Sorry for the delay in the post. I was up and down the coast and somewhere along the way I forgot to pack my laptop’s charger. I only had about 10 minutes of screen power left last night, and so I only just managed to get up the tiny halfway post. I was also a bit slower to get setup here once back home, but now I’m writing this and all is well in the world.
It’s been a while since I’ve talked about the less technical side of writing—that is, more along the lines of how I come up with my ideas, rather than editing and plot issues. I do believe that I had a few fairly lengthy posts about it when I first started blogging about a year ago, but that was back then, and it seems like this is as good a time as any to return to those points.
When I create (not when everyone does, but me personally) I tend to start with a tiny thought or sentence. The Dreamstate Series launched with the thought that dreams might all be fully real worlds, and that in one lived a scary man with Dark Eyes; From Ash came out of a man named Bear (nothing more, just a man named Bear). From those points I was able to create a world around the initial thread. In the case of Dreamstate it ended up shifting onto Daniel, and the Man with the Dark Eyes became a Brother. I had no grand plot and direction set up when I first started out, just a few random thoughts that became starting points for me to fill in with the rest of the story.
I think a lot of people become paralyzed from the get-go with the thought of trying to set up a book. I’m sure some other folk really do like the process of stringing together a massive world before they even begin to write, but I know that doesn’t work for me. I need to create as I go, if I didn’t, everything would become overwhelming far, far too quickly.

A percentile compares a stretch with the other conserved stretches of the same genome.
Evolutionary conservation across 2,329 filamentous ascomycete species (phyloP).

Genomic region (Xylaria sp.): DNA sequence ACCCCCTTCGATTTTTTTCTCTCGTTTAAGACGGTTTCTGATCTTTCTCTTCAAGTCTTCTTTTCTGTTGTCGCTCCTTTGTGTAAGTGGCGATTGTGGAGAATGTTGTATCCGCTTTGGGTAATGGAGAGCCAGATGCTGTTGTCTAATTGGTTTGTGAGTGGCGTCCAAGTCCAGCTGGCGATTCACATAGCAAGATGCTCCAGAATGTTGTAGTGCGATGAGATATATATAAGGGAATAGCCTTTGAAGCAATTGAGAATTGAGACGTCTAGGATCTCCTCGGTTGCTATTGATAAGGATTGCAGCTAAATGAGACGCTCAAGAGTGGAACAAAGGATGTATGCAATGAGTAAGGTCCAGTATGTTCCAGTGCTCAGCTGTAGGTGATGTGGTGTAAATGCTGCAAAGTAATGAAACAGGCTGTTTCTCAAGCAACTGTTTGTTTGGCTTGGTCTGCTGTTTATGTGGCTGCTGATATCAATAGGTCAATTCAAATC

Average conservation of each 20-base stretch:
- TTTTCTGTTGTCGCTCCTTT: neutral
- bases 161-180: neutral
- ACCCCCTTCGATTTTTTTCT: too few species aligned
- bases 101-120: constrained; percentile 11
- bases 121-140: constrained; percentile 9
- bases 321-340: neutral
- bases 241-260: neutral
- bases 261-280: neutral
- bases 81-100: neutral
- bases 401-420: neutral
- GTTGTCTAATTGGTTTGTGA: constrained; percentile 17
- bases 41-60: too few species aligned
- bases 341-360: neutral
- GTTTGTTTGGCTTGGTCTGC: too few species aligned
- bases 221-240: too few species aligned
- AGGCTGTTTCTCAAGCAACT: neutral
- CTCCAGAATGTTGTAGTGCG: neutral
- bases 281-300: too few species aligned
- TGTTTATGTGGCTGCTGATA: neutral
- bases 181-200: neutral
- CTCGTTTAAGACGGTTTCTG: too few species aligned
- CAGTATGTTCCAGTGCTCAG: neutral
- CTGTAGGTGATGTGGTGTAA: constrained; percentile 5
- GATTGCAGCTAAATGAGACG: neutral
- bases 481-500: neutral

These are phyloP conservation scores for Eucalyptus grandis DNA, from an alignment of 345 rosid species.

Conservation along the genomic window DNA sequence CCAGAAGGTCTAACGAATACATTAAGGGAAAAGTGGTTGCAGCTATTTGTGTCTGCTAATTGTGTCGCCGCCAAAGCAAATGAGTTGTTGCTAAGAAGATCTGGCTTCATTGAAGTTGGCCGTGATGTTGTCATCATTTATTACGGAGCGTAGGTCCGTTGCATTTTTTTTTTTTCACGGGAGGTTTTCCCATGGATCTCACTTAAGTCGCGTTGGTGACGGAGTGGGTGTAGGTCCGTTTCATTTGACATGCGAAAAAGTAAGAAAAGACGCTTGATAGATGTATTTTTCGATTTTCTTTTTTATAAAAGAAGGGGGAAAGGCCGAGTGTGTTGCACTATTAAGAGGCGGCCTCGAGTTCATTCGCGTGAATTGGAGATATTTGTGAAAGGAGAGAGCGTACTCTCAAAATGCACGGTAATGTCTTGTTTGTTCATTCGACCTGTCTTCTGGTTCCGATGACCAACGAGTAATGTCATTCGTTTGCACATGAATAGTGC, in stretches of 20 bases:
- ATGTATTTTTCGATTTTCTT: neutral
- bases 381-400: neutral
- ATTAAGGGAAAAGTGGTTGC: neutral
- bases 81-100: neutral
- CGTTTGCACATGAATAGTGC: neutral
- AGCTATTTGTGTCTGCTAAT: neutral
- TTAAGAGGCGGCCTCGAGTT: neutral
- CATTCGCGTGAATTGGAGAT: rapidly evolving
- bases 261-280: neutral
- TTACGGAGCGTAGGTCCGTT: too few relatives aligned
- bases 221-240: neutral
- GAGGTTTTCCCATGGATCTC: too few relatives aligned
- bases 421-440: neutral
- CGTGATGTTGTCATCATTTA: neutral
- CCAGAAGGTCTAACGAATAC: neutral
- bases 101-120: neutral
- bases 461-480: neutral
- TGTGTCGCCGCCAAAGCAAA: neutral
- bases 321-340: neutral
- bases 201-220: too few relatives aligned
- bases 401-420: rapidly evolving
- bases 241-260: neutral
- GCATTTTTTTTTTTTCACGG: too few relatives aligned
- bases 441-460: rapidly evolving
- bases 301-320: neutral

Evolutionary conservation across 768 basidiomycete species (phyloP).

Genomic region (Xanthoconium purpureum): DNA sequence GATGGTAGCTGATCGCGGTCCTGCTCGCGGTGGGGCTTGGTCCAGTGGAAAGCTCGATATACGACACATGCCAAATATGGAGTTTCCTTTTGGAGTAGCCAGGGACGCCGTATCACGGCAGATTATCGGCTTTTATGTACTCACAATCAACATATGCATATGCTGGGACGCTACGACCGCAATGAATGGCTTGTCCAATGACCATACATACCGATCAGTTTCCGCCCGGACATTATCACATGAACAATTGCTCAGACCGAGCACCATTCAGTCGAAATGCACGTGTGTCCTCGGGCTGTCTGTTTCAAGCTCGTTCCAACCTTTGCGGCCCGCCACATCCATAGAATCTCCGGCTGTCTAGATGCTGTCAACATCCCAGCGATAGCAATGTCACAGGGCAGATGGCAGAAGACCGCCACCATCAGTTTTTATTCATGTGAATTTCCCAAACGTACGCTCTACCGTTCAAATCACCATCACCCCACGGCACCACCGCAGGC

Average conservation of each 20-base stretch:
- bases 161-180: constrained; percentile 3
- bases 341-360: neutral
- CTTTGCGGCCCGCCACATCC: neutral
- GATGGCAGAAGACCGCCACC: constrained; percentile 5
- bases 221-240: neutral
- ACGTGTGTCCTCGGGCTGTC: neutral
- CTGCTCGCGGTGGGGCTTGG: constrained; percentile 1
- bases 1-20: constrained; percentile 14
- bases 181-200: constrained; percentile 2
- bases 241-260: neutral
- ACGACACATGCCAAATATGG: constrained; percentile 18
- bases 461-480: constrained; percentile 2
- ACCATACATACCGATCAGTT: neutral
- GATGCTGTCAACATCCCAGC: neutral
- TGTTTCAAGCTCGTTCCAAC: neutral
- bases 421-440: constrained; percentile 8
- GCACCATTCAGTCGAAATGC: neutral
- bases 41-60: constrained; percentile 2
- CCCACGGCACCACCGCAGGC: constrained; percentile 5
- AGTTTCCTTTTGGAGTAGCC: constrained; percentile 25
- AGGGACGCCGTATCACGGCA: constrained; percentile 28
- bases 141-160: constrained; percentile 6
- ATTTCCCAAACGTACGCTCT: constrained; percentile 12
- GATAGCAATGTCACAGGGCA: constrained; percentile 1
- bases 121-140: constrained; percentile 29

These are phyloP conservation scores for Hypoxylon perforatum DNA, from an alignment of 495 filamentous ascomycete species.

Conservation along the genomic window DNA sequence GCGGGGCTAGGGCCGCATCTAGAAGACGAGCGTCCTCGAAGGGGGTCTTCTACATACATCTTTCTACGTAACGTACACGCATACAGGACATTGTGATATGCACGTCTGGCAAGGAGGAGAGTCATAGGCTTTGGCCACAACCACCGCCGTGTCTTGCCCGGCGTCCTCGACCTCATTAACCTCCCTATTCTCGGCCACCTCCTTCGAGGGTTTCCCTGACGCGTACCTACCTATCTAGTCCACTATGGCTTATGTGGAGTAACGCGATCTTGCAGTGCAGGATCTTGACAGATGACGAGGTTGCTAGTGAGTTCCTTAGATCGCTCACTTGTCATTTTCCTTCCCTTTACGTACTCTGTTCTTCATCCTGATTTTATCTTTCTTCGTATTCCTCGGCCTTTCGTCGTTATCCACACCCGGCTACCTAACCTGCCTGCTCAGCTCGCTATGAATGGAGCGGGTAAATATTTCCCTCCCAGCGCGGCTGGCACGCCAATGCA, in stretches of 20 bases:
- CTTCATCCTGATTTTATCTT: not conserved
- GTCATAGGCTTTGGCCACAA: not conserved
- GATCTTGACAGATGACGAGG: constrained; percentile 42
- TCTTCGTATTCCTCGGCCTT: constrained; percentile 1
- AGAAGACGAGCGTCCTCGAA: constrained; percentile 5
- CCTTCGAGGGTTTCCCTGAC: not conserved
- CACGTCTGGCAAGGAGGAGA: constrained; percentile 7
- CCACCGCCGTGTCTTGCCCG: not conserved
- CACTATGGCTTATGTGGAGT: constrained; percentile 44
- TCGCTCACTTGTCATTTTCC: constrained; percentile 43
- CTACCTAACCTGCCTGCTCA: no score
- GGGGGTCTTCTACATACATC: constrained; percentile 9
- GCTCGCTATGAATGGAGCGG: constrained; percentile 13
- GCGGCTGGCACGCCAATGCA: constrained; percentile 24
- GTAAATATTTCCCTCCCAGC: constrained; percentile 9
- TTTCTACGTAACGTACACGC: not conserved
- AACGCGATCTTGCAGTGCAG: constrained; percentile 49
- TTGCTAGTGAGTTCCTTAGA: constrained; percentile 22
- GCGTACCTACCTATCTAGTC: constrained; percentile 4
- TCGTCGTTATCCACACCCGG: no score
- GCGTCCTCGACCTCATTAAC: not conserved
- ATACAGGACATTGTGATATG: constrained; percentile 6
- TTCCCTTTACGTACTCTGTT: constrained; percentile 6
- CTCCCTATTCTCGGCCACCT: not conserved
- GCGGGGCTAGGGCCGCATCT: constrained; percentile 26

I have ideas (those little threads) for all of my books that I’m going to write in the future, but the details are no where near complete. Most of the time I only figure out the details as I’m writing the story—otherwise I feel like I have no room to improvise and bring about new ideas into the text. The little plot threads form the foundation of the books’ universes, but nothing is fully concrete, and they can be molded and twisted about any time you (or I) see fit. It’s a fluid process, for me, and I feel like a lot of people come at the problem in a very rigid format that ends up becoming too much to manage.
My advice (that I follow every time I write) is to loosen up and go with the flow of the story—let it take you where it wants to go. Listen to your characters and the worlds that you’ve created, and don’t force them into a monstrous predetermined plan; nothing comes out all that well if you force it, worlds need to grow on their own.